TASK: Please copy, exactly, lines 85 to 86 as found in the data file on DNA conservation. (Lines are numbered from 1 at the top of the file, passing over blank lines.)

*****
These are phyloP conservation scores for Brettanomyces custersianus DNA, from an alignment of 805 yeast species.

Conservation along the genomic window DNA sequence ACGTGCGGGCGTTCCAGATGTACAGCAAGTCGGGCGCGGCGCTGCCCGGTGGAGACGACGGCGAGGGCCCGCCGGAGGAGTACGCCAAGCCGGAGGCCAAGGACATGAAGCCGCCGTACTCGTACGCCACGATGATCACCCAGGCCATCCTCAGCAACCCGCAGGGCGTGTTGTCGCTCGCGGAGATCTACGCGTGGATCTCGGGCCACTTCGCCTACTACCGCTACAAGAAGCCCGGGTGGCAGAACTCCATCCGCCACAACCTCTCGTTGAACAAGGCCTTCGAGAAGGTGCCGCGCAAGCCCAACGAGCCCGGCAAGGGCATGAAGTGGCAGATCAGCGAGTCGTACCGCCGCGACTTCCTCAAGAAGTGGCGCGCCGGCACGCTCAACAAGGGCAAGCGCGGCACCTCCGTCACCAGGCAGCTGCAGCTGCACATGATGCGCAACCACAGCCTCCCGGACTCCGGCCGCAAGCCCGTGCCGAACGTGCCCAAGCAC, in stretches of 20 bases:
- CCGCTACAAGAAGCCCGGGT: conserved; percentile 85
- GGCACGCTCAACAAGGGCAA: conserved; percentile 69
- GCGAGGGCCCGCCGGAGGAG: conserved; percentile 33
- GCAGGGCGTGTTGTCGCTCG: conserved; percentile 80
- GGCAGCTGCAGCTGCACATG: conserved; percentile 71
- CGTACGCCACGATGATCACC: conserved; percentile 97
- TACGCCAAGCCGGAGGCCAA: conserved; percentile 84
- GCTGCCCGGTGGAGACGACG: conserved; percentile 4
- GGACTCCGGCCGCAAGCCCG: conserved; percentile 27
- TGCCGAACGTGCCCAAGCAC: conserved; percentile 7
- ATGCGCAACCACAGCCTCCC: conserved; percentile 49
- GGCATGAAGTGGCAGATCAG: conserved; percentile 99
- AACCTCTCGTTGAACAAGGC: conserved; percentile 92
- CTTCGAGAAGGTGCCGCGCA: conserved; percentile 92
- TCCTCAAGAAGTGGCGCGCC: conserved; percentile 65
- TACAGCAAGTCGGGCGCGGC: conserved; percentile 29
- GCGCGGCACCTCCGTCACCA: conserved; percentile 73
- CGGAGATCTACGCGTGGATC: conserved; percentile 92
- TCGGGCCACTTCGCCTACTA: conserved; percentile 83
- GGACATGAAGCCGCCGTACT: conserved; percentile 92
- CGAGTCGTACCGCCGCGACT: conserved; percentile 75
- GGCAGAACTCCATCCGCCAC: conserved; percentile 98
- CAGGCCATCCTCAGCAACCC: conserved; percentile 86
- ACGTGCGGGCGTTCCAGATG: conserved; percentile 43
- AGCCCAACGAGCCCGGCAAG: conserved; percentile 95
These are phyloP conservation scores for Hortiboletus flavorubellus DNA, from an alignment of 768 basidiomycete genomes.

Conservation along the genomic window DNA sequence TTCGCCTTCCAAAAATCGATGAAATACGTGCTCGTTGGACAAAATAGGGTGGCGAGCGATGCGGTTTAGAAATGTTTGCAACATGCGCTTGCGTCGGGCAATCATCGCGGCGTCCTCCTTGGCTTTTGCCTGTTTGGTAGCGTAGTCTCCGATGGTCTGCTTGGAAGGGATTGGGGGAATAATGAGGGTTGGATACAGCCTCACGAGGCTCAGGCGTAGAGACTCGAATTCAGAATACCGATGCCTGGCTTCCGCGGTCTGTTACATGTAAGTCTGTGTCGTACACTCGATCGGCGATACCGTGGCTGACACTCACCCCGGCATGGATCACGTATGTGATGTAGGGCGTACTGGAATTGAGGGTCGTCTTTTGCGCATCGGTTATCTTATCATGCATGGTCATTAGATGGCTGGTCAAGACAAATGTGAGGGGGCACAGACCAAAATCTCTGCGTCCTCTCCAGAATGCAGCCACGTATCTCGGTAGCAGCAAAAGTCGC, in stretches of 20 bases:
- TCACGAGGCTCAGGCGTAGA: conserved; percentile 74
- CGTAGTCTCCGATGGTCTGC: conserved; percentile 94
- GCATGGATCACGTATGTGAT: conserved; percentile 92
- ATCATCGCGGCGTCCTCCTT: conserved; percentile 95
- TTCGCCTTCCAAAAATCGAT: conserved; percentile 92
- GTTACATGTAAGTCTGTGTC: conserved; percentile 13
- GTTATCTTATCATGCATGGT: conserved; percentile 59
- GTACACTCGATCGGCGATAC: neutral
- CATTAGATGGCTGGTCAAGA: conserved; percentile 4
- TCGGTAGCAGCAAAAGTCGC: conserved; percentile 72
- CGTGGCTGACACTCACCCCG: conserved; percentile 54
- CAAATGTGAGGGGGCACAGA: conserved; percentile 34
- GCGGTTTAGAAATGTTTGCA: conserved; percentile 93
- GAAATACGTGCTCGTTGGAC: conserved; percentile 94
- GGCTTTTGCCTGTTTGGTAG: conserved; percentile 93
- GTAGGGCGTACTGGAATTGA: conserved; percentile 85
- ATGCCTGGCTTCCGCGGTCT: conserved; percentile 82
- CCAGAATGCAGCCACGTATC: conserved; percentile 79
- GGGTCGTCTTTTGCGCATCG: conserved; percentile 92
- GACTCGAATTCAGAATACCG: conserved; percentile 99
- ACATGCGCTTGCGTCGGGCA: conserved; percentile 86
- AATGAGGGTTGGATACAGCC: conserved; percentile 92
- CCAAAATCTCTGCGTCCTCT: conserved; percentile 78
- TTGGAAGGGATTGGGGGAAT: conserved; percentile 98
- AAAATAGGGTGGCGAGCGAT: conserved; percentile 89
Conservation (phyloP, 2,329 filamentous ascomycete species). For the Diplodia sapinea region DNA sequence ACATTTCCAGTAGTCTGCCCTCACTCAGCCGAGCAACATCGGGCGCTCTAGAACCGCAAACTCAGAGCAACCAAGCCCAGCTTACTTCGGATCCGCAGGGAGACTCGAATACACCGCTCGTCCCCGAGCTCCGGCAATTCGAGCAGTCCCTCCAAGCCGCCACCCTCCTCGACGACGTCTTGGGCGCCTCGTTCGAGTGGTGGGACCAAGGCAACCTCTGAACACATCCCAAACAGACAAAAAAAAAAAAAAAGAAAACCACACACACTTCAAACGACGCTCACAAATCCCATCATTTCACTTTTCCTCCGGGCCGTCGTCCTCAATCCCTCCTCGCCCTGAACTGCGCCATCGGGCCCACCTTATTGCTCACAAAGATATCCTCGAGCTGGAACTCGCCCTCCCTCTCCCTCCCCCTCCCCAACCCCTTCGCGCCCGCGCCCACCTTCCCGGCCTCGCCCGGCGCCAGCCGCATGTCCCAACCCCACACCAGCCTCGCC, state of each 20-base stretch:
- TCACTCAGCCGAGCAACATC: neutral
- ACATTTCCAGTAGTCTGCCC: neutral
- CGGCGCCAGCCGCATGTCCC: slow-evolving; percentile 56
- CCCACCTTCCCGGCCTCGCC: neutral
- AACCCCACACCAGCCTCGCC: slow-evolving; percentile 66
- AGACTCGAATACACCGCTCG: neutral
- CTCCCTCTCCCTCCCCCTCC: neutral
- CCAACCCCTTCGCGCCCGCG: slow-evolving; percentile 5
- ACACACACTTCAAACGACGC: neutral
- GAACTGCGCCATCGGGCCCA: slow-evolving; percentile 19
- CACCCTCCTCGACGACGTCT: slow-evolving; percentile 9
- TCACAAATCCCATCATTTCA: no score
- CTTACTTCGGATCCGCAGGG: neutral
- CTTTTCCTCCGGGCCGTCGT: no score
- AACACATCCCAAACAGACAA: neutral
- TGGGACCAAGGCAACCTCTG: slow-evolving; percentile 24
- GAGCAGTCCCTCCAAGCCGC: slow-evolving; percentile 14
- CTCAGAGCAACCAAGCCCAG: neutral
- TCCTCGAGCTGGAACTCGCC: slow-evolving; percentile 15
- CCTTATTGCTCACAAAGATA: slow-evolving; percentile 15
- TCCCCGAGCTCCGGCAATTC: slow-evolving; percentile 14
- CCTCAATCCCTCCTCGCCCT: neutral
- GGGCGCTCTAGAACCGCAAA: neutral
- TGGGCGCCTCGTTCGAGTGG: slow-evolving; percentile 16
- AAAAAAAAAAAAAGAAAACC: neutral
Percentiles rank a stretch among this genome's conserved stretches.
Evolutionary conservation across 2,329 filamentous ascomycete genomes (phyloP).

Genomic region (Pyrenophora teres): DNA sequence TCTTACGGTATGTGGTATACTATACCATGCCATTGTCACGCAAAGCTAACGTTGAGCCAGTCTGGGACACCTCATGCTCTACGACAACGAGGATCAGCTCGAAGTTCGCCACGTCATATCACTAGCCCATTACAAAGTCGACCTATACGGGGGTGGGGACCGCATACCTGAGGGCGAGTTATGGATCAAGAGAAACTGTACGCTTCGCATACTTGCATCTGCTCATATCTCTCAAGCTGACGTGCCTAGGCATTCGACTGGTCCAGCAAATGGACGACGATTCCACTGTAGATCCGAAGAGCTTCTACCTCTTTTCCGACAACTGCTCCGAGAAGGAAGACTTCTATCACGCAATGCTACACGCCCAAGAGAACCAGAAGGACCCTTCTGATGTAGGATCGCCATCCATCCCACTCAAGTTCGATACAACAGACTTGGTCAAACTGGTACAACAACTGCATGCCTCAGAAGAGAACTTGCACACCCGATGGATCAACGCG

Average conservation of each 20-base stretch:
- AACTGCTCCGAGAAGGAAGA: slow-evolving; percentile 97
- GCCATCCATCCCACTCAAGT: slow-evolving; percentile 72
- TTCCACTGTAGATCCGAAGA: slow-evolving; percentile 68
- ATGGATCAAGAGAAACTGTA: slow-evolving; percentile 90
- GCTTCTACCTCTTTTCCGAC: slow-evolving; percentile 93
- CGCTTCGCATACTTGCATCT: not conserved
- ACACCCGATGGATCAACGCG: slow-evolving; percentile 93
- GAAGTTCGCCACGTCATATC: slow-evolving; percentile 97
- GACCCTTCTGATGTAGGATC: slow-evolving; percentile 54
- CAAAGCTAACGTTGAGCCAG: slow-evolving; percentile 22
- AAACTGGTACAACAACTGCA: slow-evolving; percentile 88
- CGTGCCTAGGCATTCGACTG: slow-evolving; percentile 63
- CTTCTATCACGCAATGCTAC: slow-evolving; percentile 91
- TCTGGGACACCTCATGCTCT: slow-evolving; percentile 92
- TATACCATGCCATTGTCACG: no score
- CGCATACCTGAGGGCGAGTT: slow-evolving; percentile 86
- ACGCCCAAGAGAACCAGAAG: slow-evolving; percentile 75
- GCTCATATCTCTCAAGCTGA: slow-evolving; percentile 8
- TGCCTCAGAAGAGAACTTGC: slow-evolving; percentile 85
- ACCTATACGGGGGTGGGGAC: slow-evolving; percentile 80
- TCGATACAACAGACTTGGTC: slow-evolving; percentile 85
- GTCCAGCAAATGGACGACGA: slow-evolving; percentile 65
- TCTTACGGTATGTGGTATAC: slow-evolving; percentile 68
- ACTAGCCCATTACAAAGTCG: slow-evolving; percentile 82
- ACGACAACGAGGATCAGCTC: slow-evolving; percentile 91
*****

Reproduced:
- AACTGCTCCGAGAAGGAAGA: slow-evolving; percentile 97
- GCCATCCATCCCACTCAAGT: slow-evolving; percentile 72